Today Duncan is back looking at the wonderful world of the beute panzer, this time looking at Italy and how to incorporate Italian vehicles into your MW forces.
By now I don’t think it’s going to come as a shock to anyone that I love to diversify my German forces with the myriad of captured and repurposed vehicles from their allies, enemies or anything else lying about the place. I’ve been looking at Italy quite a bit recently and this has opened the door to including more wonderful German designations into the proverbial pot.
Sturmgeschütz M42 mit 75/34 851(i)
MW players will be very familiar with the Italian Semovente M41 da 75/18 self-propelled gun. But, by the time that the Allies invade the Italian mainland in 1943/44 and the capitulation of the Italian armed forces, the design of the Semovente had moved on.
The Semovente da 75/34 armed with an L/34 gun mounted on
The Semovente 75/34 took inspiration from the German StuG III and like the long-barrelled StuG become more of a de facto tank hunter rather than an infantry support weapon. It sported heavier armour that then original the 75/18 model, what could probably be considered average for the Mid War period, and the 75/34 gun gave it decent firepower.
Sturmgeschütz M43 mit 105/25 853(i)
The Semovente da 105/25 was the final stage of Italian design of their assault gun series. Initially the intent was to mount a 105mm gun on the new P40 hull. However, this was dropped, due to production issues, in favour of the M15/42 hull.
To accommodate the large 105mm gun the hull had to
Semovente da 90/53
The Semovente da 90/53 was Italy’s answer to the T-34 and the KV-1. An ungainly, slightly impractical answer, but nevertheless, ultimately the Semovente da 90/53s 90mm HEAT round could penetrate 70mm of armour at an impressive 2km. Yes, the chassis offered little protection for the crew, and yes the engine could’ve had a little more grunt but for what it was and the time frame it was manufactured in the Semovente da 90/53 did a job.
Only 30 vehicles were produced, 24 vehicles of the 10° Ragruppamento Semoventi were heavily used during the Allied invasion of Sicily in 1943 with the remaining vehicles soldiering on after the armistice in German service, mainly as mobile gun positions.
Shamelessly stolen from a great article on the Flames of War website is a very interesting list of all the deployments of the various Semoventes in German service during the latter part of the war in Italy and the Balkans:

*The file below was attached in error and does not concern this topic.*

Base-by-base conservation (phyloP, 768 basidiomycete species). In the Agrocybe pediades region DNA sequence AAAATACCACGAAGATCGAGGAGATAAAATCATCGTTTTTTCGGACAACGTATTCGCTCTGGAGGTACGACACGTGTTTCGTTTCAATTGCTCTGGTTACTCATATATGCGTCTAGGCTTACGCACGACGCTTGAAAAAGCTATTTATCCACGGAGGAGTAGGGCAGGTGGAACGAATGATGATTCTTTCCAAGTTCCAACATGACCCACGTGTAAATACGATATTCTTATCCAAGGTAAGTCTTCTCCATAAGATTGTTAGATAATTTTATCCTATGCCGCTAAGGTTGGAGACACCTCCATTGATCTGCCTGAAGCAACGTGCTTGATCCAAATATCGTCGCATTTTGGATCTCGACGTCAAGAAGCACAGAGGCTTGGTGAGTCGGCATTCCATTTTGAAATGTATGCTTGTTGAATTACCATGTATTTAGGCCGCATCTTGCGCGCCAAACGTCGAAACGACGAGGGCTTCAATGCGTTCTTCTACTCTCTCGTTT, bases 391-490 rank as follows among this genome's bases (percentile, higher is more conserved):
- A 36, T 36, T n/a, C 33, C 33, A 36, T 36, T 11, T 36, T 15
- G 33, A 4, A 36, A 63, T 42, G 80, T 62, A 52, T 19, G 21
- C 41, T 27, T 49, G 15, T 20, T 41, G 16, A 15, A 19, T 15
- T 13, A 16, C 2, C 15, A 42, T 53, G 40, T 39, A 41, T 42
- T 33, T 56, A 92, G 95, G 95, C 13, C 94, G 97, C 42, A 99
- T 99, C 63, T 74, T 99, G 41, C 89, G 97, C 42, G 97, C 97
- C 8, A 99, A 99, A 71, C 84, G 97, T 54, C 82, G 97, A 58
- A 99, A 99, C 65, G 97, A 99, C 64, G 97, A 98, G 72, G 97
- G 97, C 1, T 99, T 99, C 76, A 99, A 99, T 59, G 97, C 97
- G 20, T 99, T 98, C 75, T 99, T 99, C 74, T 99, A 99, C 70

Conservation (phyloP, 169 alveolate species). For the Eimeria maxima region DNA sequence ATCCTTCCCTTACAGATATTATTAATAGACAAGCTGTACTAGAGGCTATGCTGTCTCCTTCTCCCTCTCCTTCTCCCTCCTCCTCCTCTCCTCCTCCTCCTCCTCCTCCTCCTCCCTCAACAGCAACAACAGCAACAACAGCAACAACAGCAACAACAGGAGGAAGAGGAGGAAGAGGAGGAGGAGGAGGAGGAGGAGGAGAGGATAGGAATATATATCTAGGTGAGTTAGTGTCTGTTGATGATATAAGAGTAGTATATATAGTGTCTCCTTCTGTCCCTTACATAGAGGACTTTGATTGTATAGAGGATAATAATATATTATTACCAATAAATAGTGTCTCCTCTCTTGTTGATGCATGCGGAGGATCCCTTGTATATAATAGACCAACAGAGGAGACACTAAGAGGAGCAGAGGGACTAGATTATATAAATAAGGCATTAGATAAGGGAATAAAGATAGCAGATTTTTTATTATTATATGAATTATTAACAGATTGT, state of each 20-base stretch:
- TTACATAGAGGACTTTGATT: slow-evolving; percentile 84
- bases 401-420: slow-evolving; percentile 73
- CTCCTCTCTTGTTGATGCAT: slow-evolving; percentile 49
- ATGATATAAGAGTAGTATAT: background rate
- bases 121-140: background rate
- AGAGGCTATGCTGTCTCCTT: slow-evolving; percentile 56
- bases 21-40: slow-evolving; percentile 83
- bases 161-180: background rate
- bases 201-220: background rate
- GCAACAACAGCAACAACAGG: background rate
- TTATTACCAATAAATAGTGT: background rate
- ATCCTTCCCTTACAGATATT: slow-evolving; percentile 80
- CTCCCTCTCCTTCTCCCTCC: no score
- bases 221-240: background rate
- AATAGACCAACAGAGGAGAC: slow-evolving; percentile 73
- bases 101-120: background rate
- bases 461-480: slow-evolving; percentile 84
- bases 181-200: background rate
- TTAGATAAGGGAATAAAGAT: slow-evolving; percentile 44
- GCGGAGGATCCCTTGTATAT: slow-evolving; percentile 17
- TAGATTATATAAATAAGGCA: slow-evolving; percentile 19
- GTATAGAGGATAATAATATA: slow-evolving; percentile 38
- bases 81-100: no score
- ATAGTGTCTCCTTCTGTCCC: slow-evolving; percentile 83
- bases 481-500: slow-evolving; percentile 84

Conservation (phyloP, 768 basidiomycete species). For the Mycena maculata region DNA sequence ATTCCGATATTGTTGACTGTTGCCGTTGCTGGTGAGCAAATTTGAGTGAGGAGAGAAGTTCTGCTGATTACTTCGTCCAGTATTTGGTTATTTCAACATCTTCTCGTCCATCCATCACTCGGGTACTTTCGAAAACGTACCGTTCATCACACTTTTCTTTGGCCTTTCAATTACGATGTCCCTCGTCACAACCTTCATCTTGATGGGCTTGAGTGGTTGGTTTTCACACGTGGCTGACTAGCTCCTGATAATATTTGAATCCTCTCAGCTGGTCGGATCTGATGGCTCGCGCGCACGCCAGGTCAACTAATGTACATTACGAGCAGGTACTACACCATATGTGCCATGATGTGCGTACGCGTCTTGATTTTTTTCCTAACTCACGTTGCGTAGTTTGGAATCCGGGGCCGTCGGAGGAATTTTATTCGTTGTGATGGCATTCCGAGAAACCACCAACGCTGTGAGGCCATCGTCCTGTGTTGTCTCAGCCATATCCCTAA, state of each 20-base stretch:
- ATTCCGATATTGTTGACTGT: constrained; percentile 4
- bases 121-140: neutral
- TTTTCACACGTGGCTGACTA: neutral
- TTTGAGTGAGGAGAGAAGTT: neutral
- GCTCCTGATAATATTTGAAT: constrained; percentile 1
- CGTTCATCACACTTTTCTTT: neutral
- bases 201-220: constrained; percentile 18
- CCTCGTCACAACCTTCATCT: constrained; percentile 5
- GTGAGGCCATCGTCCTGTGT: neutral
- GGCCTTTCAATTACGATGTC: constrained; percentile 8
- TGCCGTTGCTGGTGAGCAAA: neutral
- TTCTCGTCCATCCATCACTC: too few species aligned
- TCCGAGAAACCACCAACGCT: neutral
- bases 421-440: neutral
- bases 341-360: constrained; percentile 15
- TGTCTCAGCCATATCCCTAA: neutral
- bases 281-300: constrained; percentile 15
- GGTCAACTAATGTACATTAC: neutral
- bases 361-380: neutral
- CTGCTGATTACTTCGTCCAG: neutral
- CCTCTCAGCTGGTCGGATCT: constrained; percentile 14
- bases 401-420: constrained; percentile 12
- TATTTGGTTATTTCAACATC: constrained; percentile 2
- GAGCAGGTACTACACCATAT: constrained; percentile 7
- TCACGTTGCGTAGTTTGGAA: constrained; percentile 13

- Infantry Division, 194. Panzerjäger Abteilung – 1 Company of StuG M42 75/18 and 75/34
- Infantry Division, 171. Panzerjäger Abteilung – 1 company of StuG M42 75/18 and 75/34
- Reichsgrenadier Division Hoch und Deutschmeister, 46. Panzerjäger Abteilung – 1 company of StuG M42 75/18 and 75/34
- Gebirgs Division, 95. Panzerjäger Abteilung – 1 company of StuG M42 75/18 and 75/34
- Jäger Division, 114. Panzerjäger Abteilung – 1 company of StuG M42 75/18 and 75/34
- Infantry Division, 334. Panzerjäger Abteilung – 1 company of StuG M42 75/18 and 75/34
- Static Infantry Division, 304. Panzerjäger Abteilung – 1 company of StuG M42 75/18, 75/34 and StuG M43 105/25
- Infantry Division, 165. Panzerjäger Abteilung – 1 company of StuG M42 75/18, 75/34 and StuG M43 105/25
Turkistani) Infantry Division, 262. Panzerjäger Abteilung – 1262. Sturmgeschütz Abteilung 1 company of StuG M42 75/18 and 75/34
- Infantry Division, 278. Panzerjäger Abteilung – 1 company of StuG M42 75/18 and 75/34
- Infantry Division, 356. Panzerjäger Abteilung – 1 company of StuG M42 75/18 and 75/34
- Infantry Division – 362. Panzerjäger Abteilung – 1 company of StuG M42 75/18 and 75/34
- Fallschirm-Sturmgeschütz Brigade XI, StuG M42/M43, slowly replaced all M42 with M43.
- Fallschirm-Sturmgeschütz Abteilung “Schmitz” (later Brigade XXI) – StuG M42/M43 likely received the above’s M42/M43.
In Flames of War
It is straight forward enough to use the Semovente da 75/34 in our Italian forces by using the StuG (Late)Assault Gun Platoon or Company from Ghost Panzers (this is my plan so no stealing you lot… I’ll know if you do!).
The inclusion of the Ghost Panzers command card for the 189th StuG company allows us to bring the awesome StuH to the table top and this 105mm armed assault gun is the perfect analogue for the Semovente 105/25.
Finally, we have the Semovente da 90/53, the relative problem child here. You have some options; the Hornisse might be an option but you may get accused of modelling for advantage in a more competitive environment. You could use it as a Marder, the gun might not be similar but the chassis footprint is much more akin what you are trying to represent on the table top.
Personally, I would use the Semovente da 90/53 as a Wespe; a bit controversial I know. The reasoning behind this is that later on in the Italian Campaign the few remaining Semovente da 90/53 in service were used as field artillery pieces.
Panzerspähwagen AB41 201(i) & AB43 203(i)
With its 20mm cannon the AB41 was the eyes and ears of the Italian armed forces and the Germans, not one to pass up reusing other nations assets, saw the versatility of this scout car and 37 found their way into German service. The AB43 was only produced after the Italian armistice and sported an up-gunned 47mm
In Flames of War
There’s not much to consider here; the AB41 is a perfect analogue for the Sd Kfz 222 and we can easily exchange the AB41 for these. The AB43 might be trickier but the most sensible course of action might be to use the Sd Kfz 222 with the 2.8cm AT Rifle as the basis for getting it in game.
I hope that is a useful stroll through some of the options we have to add Italian vehicles to our MW German forces to give them a taste of the Italian peninsula.
Until next time